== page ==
Topic: Commitment Printer Friendly
Source: “I get rid of dogs as soon as they stop being cute puppies” by Shona Sibary, DAILY MAIL, Published: 16:30 EST, 27 August 2015
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Author: Illustration Exchange
Shoan Sibary has confessed to the DAILY MAIL, “I get rid of dogs as soon as they stop being cute puppies.”
Indeed, she has given away four dogs in four years.
I’m a serial dogamist. In the early stages of the relationship I’m head over heels. I attend all the puppy classes. I don’t even begrudge picking up dog poo.
There’s nothing I wouldn’t do for my new canine companion. But the moment things get complicated and they develop a problem, I don’t covet a dog-free existence like any other sane person might. Instead, I start wondering if there is another, more suitable dog out there.
Maybe one that is less bouncy, less barky, less inclined to moult everywhere. And so the new search begins and I cannot rest until I have found a replacement puppy to lie adoringly at my feet.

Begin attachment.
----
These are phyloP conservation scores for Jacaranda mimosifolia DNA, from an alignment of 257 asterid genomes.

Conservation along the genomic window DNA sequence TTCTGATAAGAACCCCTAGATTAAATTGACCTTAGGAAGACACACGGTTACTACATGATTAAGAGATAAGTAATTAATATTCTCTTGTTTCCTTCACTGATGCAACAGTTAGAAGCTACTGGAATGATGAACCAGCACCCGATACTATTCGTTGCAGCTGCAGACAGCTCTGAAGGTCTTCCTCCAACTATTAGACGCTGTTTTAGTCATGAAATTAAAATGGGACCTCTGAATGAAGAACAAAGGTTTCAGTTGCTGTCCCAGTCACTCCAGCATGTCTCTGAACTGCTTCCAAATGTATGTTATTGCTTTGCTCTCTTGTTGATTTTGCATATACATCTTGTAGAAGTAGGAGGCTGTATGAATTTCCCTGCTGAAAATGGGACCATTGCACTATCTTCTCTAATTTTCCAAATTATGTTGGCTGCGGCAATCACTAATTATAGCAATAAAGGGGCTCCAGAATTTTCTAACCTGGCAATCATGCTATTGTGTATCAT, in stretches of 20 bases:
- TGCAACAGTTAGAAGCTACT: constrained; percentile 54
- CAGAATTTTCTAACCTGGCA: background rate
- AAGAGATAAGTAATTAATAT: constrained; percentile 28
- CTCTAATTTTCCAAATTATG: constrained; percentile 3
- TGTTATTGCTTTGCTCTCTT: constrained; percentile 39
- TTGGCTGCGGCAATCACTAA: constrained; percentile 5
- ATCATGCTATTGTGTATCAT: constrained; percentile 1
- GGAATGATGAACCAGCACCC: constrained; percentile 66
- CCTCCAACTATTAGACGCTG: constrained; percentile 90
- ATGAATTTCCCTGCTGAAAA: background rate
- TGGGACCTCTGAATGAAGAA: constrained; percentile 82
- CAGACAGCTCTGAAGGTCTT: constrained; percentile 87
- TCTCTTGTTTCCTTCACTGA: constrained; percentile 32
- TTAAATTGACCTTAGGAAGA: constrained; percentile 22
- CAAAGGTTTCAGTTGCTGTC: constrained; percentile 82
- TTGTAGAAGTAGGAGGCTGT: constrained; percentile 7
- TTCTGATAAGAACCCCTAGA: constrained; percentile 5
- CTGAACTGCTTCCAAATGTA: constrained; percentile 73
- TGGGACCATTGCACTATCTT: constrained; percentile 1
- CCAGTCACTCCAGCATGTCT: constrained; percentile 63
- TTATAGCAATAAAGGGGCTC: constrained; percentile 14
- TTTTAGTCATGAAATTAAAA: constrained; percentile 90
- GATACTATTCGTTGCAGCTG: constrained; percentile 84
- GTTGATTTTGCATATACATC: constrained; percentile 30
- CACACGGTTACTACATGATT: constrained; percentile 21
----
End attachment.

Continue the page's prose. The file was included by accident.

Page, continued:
Isn’t every commitment like a puppy waiting to turn into a real dog? We begin our commitments with enthusiasm and anticipation, until responsibility kicks in. Everybody loves the puppy stage, but every puppy eventually becomes a real dog.
The French proverb, “You need to not only want what you want, you need to want what your want leads to,” finds perfect application here. Real love, committed love, not only wants what it wants, it wants what that want leads to.
Love that fades with effort is puppy love. Love that fulfills its obligations is real love.
Don’t discard your relationships when someone starts molting!
To enjoy long-term committed relationships we must accept the long-term responsibilities that come with them.
Bottom line: A mature relationship involves a real dog.
“Don’t just pretend to love others. Really love them. Hate what is wrong. Hold tightly to what is good” (Romans 12:9, NLT).
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